Going back to the early 2000s, Williams oversaw a tournament for the neighborhood teenagers called FLY: For the Love of Youth. He’d hand out red T-shirts printed with a list of positives (basketball, education …) and negatives (guns, drugs …), and he’d lecture the kids in his own snappy, quotable way. “When you take a life, you get 25-to-life. … The police got the biggest gang in New York. … You gotta stop doing what you’re doing.”
But Williams’s own criminal record grew even during this time of reconciliation at the rec center. According to police records, he was arrested for criminal possession of a controlled substance in 1987, ’92, ’97, 2000 and ’13. In June of ’16—at a time when the Centers for Disease Control and Prevention estimated that some 350 people were starting on heroin every day in the U.S.—detective Brian DePalo was working with Brooklyn North’s major case unit, looking for his next undertaking, when he learned from a confidential informant about a heroin ring operating in Brownsville. DePalo deployed undercover officers to penetrate the enterprise and quickly learned that Williams and his stepson, Jeffrey (Doobie) Britt, were major players. Suppliers worked out of the Bronx, stashing bags of heroin inside emptied cans of aerosol Fix-A-Flat; and rank-and-file dealers—“Voodoo,” “Moe Joe,” “Mike Mike” and “Shorty,” as well as Fly’s son, James Jr.—peddled glassines stamped with stick figures, priced between $6 and $10 apiece. Surveillance captured denizens approaching dealers on the street “like a cheese line,” says DePalo.
Wiretaps went up and cops heard Williams boasting about his territory: You’re not going to sell dope on this corner when I’m on this corner. ... I see you; you hesitate, your ass mine. ... My gun gonna do the talking.
According to court documents, Williams talked on one call with a girlfriend known as “Baby Girl” about stashing that gun in a car parked by the rec center where he mentored. Later, after he was hospitalized due to complications with blood thinners, his wife, Carol, discussed with Doobie the idea of accessing Fly’s cash.
Carol: “I was telling you to get a key to his house. And when [he dies], you get some of that money.”
Doobie: “I don’t give a s--- about that money. He can keep that money. He want it so bad? Let him take it to hell with him.”
Armed with a no-knock warrant, DePalo and his officers finally broke down Williams’s door in May 2017, shortly after he’d turned 64, and rousted him out of bed around 6 a.m. Among the mix of evidence and mementos they found inside: a 9mm pistol loaded with 10 rounds; 32 glassines of heroin; and a framed poster from the night Austin Peay retired Williams’s no. 35 jersey, in ’09.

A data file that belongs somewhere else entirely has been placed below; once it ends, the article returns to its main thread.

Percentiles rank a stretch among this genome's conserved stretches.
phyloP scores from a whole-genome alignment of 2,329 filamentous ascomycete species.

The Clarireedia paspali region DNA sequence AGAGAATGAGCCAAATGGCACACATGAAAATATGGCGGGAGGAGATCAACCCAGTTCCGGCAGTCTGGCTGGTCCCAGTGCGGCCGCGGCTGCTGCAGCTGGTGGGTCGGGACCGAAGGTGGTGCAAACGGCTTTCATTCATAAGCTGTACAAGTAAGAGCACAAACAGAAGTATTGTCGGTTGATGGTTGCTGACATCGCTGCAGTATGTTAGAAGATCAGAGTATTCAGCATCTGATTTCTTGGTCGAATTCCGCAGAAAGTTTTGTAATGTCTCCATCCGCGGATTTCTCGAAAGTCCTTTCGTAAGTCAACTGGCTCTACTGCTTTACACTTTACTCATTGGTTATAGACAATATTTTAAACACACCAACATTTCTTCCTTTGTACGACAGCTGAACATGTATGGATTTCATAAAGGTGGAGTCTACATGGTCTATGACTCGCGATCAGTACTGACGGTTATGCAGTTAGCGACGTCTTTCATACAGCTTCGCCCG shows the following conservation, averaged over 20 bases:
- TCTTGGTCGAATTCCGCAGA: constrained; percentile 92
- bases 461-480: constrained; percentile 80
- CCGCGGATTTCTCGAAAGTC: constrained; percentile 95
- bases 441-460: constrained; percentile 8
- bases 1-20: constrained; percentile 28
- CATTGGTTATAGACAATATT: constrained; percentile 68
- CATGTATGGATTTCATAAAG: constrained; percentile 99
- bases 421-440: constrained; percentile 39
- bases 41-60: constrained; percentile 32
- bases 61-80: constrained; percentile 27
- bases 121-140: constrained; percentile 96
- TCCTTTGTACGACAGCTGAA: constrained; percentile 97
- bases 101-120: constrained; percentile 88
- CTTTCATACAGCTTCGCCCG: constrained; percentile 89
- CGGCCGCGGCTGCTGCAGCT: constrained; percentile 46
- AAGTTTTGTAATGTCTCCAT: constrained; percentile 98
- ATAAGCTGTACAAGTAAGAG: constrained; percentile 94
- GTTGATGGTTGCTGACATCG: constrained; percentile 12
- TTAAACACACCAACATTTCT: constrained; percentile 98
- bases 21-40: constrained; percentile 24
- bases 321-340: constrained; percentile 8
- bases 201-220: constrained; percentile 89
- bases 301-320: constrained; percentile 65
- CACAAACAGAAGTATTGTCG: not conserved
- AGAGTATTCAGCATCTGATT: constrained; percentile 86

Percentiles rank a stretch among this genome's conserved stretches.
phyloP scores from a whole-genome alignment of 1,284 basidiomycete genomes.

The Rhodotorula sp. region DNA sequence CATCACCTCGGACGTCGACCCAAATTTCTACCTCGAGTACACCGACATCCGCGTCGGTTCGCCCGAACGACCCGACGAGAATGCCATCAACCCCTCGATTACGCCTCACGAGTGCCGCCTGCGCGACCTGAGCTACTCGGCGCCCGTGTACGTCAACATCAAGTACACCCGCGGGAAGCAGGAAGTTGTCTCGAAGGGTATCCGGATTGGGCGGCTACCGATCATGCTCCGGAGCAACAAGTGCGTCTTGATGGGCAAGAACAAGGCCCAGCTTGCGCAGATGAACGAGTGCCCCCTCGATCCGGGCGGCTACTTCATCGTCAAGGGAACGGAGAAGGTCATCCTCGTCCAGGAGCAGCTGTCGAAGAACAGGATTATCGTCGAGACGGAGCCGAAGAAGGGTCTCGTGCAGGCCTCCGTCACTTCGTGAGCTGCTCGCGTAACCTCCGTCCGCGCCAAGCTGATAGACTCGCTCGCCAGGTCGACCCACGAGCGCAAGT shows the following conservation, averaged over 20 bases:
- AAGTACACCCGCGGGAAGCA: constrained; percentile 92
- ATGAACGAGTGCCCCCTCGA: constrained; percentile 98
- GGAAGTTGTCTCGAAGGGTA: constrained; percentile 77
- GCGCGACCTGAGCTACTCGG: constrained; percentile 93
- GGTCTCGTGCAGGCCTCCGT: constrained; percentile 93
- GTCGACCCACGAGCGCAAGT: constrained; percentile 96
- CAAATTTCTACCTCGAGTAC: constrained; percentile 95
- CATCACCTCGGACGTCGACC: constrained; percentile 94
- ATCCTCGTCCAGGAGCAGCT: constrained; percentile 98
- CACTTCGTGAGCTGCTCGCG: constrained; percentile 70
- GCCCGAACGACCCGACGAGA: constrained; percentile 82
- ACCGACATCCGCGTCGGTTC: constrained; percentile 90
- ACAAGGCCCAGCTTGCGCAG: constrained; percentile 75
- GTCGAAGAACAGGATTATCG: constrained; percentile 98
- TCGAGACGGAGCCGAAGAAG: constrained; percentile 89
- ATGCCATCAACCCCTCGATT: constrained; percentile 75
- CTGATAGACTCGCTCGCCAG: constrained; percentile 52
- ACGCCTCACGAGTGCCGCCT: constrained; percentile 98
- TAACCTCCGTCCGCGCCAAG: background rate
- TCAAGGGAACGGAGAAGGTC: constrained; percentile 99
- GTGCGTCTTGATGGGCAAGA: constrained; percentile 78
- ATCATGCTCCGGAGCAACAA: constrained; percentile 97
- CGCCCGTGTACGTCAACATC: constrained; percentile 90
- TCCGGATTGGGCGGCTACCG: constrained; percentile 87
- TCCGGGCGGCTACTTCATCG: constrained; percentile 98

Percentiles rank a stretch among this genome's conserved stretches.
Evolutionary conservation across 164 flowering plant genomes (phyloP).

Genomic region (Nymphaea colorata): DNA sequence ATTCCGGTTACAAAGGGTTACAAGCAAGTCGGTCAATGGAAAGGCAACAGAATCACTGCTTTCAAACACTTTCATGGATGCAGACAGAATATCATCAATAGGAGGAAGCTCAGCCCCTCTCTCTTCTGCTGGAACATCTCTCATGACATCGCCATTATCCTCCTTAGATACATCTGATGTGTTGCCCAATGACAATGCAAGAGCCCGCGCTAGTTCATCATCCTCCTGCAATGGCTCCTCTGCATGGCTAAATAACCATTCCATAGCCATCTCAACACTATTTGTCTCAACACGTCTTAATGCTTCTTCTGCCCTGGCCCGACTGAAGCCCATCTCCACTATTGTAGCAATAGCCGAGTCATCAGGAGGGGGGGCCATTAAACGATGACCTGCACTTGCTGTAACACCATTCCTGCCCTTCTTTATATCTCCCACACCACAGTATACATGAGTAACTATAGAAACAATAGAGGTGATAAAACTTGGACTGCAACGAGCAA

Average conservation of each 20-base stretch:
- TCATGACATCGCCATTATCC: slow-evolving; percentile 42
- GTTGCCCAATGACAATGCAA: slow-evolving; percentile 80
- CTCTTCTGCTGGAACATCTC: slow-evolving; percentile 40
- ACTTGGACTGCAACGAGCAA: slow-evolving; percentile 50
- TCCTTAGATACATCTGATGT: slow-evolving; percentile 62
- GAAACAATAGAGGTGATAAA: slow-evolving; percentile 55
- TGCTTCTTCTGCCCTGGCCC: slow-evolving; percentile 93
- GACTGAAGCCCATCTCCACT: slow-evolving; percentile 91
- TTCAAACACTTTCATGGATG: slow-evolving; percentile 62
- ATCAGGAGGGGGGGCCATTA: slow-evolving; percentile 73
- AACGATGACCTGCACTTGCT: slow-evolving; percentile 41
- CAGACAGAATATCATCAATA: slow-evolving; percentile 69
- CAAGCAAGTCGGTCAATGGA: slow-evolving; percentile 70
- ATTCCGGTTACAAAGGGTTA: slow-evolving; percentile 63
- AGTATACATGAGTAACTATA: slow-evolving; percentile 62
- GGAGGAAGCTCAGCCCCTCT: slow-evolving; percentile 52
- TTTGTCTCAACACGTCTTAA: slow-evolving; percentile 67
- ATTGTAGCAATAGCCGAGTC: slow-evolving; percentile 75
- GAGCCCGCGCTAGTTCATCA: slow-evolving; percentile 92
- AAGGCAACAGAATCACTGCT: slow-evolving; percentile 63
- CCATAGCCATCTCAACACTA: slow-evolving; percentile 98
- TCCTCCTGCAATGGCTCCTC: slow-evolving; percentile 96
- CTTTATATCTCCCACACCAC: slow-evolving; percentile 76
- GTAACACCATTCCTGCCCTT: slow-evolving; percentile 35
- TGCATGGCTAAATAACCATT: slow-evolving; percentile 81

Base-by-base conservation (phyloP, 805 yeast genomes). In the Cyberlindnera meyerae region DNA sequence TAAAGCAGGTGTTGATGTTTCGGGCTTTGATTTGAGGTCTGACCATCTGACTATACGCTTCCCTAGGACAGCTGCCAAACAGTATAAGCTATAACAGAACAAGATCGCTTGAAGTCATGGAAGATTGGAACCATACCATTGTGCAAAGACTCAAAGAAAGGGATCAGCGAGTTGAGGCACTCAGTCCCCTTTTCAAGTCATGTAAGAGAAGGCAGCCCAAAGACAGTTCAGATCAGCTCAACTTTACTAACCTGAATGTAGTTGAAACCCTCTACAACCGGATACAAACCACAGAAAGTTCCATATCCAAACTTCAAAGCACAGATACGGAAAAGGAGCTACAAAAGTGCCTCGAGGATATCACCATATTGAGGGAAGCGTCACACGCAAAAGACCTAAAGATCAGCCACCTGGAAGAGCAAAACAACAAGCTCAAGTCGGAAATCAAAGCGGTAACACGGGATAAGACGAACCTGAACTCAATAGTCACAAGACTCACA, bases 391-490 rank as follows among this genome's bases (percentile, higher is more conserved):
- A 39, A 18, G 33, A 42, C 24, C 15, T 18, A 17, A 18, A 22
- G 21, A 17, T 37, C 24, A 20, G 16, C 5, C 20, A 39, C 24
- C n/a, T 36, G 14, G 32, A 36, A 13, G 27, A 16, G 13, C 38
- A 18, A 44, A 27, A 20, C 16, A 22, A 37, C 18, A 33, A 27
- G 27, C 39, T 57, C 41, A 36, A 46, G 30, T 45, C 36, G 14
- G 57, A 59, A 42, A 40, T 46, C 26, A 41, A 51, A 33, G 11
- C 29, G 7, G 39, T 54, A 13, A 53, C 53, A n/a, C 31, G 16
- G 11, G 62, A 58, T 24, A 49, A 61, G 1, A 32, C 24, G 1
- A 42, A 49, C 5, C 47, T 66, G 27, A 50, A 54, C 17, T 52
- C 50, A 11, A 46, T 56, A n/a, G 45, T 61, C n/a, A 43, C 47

Anthony Boggan grew up in and around the rec center, and he remembers Williams imploring him as a kid to get out of Brooklyn. Eventually, Boggan did; he played college ball at Division II Saint Augustine’s in North Carolina before enlisting in the Navy. When he heard of Williams’s arrest, he cried. “Really hurt me,” he says now. “This gentleman told me to stay on the straight and narrow. I looked up to him.”
Police, who called their probe Operation Flying High, announced their findings in a press conference. The ring, they said, was worth $21 million and had sold some two million glassines. Kings County District Attorney Eric Gonzalez dubbed Williams and his cohorts “the worst kind of drug dealers.” (Separately, DePalo maintained that Fly had never helped in any gun-collection initiative. He also noted that, for all of Williams's showy displays in the past, he behaved decidedly "old school," driving a beat-up black 2003 Ford Expedition between boroughs while under surveillance. "There wasn't anything flamboyant about his lifestyle," DePalo says.)
In court, Fly and three codefendants faced the state’s kingpin statute, with a mandatory-minimum 25-year prison term. Williams recognized that a conviction would likely have him die in prison, and he argued instead that he’d only operated in an advisory role. After his first two bail requests were denied, he fired his attorney. He hired a second lawyer and maintained his innocence for more than a year, convalescing, meanwhile, on Rikers Island, where his daughter, Sharita, is a corrections officer. He insists to this day that he never sold drugs in the rec center, or to children, and that he never used fentanyl in his product. (According to DePalo, no overdoses were ever traced to the ring.)